• Booklist (15 April 2014. Starred review): “Mariko and Jillian Tamaki earned critical acclaim for Skim (2008), and they return here with another coming-of-age tale about the awkward transition from carefree childhood to jaded, self-conscious young adulthood. Rose and her parents spend every summer at their lakeside cabin in Awago, right down the path from Rose’s best friend, Windy, and her family. They spend lazy days collecting rocks on the beach, riding bikes, swimming, and having barbecues. But this summer, Rose’s parents are constantly fighting, and her mother seems resentful and sad. In that unspoken way kids pick up on their parents’ hardships, Rose starts lashing out at Windy and grasping at what she thinks of as adulthood—turning up her nose at silliness (at which Windy excels), watching gory horror movies, reading fashion magazines, and joining in the bullying of a local teenage girl who finds herself in a tough spot. Jillian Tamaki’s tender illustrations, all rendered in a deep purpley blue, depict roiling water, midnight skies, Windy’s frenetic sugar highs, and Rose’s mostly aloof but often poignantly distressed facial expressions with equal aplomb. With a light touch, the Tamakis capture the struggle of growing up in a patchwork of summer moments that lead to a conclusion notably absent of lessons. Wistful, touching, and perfectly bittersweet.”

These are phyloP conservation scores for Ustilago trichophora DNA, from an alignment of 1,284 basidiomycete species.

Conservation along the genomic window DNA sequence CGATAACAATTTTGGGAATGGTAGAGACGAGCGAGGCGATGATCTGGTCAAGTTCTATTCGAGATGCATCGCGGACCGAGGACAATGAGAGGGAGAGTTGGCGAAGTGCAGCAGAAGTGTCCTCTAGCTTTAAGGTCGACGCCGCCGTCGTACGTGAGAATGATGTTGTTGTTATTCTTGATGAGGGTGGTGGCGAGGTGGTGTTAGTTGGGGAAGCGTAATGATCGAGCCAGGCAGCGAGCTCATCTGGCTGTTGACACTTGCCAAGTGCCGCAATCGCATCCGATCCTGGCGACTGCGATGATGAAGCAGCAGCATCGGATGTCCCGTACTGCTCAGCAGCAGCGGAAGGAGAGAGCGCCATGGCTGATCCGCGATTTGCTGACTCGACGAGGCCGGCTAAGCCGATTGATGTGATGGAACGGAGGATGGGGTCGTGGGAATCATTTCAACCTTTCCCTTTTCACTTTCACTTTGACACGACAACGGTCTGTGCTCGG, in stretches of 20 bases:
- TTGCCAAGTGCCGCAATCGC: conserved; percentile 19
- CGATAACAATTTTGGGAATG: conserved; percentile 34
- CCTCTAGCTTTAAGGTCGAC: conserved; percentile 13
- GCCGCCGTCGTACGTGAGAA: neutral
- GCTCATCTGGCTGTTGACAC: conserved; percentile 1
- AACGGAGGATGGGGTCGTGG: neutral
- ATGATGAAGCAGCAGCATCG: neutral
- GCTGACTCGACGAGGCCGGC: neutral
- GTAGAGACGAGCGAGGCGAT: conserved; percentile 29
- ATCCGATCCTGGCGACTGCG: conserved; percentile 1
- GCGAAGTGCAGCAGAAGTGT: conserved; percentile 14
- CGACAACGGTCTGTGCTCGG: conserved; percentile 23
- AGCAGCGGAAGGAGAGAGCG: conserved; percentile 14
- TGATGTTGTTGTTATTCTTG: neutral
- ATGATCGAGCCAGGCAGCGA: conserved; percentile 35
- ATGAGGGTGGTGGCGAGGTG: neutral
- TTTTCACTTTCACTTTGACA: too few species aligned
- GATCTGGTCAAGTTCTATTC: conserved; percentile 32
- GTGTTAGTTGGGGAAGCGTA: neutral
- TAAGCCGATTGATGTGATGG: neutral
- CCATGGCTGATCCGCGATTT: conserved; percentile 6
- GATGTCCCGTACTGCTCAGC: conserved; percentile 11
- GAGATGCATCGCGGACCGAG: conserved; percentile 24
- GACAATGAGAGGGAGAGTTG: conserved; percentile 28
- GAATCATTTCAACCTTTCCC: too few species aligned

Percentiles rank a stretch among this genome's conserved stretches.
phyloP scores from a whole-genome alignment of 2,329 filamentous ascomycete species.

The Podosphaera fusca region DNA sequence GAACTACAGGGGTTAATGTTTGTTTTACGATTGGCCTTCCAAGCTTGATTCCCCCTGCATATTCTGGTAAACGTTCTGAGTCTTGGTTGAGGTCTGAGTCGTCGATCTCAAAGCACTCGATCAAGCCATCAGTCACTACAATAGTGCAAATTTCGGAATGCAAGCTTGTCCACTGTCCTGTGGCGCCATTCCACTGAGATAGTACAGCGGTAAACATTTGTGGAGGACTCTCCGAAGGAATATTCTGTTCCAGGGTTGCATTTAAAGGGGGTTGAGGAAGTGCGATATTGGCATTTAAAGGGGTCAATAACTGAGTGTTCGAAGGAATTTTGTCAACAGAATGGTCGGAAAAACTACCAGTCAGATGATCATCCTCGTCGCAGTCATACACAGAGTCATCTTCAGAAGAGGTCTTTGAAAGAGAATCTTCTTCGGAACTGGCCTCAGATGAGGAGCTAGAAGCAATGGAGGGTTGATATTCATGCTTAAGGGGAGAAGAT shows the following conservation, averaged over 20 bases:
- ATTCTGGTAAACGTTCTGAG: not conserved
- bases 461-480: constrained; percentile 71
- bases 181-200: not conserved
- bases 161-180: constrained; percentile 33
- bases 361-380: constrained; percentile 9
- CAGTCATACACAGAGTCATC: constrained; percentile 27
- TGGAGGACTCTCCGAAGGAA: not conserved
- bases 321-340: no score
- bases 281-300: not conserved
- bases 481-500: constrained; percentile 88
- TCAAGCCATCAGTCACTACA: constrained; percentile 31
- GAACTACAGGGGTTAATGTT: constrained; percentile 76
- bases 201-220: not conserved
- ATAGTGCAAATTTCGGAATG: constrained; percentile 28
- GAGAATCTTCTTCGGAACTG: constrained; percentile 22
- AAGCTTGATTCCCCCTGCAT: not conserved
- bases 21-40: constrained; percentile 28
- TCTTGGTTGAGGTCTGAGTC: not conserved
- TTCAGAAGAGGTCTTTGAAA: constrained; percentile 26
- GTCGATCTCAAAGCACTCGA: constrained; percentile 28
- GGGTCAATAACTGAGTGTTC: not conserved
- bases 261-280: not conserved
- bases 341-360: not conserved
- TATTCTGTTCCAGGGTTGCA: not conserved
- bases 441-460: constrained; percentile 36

• School Library Journal (May 2014, Starred Review): “Every summer, Rose and her parents vacation at a lakeside cottage. The rest of the world fades away as Rose reunites with her friend Windy and delves into leisurely games of MASH, swimming, and the joy of digging giant holes in the sand—but this summer is diferent. Rose is on the cusp of adolescence; she's not ready to leave childhood behind but is fascinated by the drama of the local teens who are only a few years older, yet a universe apart in terms of experience. They drink, they smoke, they swear. As Rose and Windy dip their toes into the mysterious waters of teen life by experimenting with new vocabulary ("sluts!") and renting horror movies, her parents struggle with their own tensions that seem incomprehensible to Rose. Layers of story unfurl gradually as the narrative falls into the dreamlike rhythm of summer. Slice-of-life scenes are gracefully juxtaposed with a complex exploration of the fragile family dynamic after loss and Rose's ambivalence toward growing up. The mood throughout is thoughtful, quiet, almost meditative. The muted tones of the monochromatic blue-on-white illustrations are perfectly suited to the contemplative timbre, and the writing and images deserve multiple reads to absorb their subtleties. This captivating graphic novel presents a fully realized picture of a particular time in a young girl's life, an in-between summer filled with yearning and a sense of ephemerality. The story resolves with imperfect hope and will linger in readers' mind through changing seasons.”